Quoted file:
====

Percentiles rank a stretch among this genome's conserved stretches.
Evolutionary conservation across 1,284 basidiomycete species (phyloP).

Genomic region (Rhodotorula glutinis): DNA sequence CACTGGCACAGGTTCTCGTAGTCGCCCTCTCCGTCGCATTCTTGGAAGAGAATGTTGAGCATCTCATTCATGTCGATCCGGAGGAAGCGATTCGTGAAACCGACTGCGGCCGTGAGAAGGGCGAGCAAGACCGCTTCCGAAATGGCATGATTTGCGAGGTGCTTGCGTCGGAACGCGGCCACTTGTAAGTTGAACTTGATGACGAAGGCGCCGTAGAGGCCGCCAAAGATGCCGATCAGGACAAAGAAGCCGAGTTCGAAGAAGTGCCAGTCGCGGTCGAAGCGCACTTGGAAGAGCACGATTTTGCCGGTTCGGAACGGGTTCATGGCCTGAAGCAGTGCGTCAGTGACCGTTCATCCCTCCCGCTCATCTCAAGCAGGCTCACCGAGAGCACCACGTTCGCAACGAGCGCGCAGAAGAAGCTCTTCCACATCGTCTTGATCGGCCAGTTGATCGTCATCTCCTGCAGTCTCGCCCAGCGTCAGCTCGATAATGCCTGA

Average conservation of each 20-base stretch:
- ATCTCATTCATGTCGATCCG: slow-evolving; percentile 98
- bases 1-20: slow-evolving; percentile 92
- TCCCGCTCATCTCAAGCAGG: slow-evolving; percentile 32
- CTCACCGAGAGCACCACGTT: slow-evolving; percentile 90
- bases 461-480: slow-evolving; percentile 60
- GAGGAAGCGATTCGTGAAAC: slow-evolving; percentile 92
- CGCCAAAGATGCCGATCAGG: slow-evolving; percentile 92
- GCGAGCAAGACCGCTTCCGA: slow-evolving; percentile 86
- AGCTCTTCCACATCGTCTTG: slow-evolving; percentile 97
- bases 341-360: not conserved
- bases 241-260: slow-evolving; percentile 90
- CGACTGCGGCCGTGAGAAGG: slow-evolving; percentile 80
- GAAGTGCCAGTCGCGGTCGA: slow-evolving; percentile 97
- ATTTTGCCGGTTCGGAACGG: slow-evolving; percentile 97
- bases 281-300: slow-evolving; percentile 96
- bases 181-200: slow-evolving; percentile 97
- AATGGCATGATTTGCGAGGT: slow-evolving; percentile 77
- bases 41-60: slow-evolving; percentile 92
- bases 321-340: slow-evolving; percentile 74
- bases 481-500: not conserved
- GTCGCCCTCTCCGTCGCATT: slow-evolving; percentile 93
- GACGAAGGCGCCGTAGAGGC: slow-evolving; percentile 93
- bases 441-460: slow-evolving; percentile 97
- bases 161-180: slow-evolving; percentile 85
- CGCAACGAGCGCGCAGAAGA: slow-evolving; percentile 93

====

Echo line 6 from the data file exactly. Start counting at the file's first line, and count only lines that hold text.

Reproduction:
- bases 1-20: slow-evolving; percentile 92